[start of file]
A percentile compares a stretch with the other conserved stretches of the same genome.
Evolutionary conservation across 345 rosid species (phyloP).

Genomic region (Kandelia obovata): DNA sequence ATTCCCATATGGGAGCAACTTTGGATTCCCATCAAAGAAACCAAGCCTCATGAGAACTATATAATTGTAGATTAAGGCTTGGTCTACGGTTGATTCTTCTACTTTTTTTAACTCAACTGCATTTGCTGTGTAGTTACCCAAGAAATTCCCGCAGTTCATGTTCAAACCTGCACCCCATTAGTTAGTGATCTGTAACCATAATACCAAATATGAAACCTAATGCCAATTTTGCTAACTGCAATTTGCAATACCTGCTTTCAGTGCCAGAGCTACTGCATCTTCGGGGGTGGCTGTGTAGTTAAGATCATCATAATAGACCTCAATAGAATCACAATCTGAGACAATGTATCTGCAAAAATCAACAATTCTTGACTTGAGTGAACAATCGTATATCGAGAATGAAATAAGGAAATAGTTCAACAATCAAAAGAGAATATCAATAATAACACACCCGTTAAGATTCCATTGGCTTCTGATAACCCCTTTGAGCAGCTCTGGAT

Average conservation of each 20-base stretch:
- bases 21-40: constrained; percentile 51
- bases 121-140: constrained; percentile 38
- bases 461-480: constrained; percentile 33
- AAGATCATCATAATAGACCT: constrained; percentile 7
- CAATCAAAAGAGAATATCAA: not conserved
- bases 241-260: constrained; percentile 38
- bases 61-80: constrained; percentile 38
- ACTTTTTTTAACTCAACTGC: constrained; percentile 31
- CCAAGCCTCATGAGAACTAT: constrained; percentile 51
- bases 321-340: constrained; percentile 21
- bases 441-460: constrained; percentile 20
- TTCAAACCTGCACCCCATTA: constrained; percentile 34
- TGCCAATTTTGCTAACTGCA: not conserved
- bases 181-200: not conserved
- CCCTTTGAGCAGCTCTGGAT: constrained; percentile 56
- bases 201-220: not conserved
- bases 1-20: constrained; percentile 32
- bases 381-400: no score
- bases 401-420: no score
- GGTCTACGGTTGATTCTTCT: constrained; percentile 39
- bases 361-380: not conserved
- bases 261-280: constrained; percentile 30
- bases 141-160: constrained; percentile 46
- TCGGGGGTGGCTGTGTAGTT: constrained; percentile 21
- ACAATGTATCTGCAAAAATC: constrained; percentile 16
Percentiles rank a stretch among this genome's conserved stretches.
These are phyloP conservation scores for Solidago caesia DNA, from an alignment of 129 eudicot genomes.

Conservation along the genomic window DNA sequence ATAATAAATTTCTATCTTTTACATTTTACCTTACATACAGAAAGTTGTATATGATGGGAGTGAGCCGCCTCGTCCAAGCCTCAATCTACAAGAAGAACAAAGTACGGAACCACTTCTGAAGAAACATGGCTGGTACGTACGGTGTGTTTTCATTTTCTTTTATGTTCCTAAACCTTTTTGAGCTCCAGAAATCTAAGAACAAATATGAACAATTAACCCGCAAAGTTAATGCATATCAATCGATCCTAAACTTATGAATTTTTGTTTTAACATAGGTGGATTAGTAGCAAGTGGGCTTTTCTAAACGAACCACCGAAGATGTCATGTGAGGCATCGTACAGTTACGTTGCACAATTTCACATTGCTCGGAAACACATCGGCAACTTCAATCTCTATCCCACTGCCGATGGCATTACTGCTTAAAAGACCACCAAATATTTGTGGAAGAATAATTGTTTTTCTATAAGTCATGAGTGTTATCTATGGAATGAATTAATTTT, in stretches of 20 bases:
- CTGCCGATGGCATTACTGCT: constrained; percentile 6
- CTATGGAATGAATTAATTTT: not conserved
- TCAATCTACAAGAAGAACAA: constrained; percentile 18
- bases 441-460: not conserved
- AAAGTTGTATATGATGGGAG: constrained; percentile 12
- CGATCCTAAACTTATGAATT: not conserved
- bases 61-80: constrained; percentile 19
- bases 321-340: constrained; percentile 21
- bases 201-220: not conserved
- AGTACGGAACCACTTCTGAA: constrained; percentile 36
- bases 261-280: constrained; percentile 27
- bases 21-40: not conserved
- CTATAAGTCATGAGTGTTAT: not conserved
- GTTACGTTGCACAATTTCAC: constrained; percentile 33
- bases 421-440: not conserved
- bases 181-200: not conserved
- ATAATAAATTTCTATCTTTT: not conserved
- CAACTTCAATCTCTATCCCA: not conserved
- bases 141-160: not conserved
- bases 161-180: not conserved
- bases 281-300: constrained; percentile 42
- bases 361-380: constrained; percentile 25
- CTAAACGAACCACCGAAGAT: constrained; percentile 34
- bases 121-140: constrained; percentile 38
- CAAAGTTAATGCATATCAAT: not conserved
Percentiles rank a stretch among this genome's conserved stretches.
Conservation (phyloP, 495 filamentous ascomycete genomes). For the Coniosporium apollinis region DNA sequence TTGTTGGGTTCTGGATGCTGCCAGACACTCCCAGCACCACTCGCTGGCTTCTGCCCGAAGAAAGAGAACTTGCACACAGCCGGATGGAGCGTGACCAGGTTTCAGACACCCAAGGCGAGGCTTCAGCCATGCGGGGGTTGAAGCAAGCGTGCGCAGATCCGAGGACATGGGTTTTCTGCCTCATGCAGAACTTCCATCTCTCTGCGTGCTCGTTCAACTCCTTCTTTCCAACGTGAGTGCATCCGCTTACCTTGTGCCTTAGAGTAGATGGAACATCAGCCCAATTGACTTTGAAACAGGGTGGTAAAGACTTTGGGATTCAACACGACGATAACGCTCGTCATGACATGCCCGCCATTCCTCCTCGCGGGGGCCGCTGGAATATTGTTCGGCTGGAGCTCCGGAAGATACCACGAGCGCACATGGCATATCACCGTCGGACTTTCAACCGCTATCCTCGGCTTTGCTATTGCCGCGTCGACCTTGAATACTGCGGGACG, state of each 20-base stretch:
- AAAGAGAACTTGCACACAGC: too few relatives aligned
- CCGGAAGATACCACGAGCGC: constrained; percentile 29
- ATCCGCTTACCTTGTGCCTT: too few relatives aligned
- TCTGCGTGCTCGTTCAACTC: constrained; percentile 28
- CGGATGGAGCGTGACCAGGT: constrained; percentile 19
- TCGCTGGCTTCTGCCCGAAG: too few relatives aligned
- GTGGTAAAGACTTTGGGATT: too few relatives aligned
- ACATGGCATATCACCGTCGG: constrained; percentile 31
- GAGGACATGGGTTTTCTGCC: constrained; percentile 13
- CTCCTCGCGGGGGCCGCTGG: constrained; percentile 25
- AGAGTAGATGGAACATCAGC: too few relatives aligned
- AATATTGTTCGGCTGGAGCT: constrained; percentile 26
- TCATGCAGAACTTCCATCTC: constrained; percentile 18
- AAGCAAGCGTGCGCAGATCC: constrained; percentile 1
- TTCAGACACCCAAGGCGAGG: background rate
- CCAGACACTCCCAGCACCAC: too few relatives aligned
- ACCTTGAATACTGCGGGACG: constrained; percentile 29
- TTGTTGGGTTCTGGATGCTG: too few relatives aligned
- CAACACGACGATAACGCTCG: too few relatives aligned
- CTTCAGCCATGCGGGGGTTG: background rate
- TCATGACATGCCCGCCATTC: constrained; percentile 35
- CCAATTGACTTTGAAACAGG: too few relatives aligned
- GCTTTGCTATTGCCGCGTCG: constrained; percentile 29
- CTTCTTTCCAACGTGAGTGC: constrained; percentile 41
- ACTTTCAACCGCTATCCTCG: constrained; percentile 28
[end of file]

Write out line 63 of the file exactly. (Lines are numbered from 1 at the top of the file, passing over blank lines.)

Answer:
- TCTGCGTGCTCGTTCAACTC: constrained; percentile 28